Raman Spectroscopy for Characterizing Porous carbon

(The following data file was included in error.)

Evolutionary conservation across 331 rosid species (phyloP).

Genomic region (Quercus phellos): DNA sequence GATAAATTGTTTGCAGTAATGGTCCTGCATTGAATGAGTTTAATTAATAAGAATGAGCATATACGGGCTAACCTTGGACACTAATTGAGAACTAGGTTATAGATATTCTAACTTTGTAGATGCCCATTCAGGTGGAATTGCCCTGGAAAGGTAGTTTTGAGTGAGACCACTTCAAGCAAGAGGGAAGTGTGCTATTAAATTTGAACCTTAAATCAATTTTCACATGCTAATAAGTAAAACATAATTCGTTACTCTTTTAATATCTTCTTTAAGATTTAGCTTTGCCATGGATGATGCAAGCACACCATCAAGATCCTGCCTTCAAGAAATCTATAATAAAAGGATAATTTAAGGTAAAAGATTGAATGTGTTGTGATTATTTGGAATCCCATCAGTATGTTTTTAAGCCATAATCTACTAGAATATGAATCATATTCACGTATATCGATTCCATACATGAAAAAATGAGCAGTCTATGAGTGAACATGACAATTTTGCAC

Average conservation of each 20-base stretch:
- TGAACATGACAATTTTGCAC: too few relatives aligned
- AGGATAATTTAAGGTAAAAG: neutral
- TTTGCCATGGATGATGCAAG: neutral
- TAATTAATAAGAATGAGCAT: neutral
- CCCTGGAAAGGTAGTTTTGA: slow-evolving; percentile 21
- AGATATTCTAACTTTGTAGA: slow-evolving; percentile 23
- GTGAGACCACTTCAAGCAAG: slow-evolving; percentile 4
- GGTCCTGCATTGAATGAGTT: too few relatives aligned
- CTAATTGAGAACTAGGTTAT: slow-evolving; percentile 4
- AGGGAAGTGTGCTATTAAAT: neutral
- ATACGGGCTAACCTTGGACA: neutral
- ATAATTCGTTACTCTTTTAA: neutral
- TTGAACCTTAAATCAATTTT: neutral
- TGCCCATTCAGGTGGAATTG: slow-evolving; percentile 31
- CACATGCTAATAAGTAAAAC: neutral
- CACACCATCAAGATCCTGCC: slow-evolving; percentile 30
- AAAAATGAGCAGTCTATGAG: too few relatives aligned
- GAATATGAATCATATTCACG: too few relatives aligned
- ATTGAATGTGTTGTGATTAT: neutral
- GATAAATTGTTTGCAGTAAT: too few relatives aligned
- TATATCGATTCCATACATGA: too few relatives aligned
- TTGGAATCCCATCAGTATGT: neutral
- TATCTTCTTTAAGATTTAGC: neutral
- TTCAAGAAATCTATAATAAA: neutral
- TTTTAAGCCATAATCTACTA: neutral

Abstract: Porous carbon obtained from low cost and abundant biomass has gained attention as renewable material feedstock. In this study, porous carbon biochar produced through pyrolysis was investigated by Raman spectroscopy to disclose the structural properties. The measured samples were in form of pellets (identified as WP, 139, 233, 226), and lumber wood (Pine, a softwood type and Beech, a hardwood type). The resulted spectra, which consisted of two broadened overlapped peaks were fitted with two Gaussian curves. The intensity ratio of the curves (ID/IG) were calculated to analyse the aromaticity of the samples. The aromaticity represents the proportion of the total C phases (amorphous and crystalline) within the samples. The result indicates that the aromaticity of the samples increased as the pyrolysis temperature was raised. Furthermore, the biochar obtained for higher temperature had larger crystalline surface area, which is indicated by La (crystalline length). The La values obtained were around 9-10 Å and exhibit a highly disordered structure with turbostratic arrangement. As complementary, the data from Raman measurements were also compared with elemental analysis results to show the amount of carbon content in the samples. The results from elemental analysis present that the higher temperature will produce higher carbon proportion in the samples. Thereby, both Raman spectroscopy and elemental analysis give similar trends for evaluating the structure of the samples. In comparison with a soot sample, biochar exhibits less carbonization since the aromaticity and crystalline surface area (defined by La) of the soot have higher values. The Raman signal increases for higher laser power and detector integration acquisition time. However, high power and long acquisition time promote fluorescence background. Thus, moderate laser power and integration time was preferably chosen for reliable Raman measurements.
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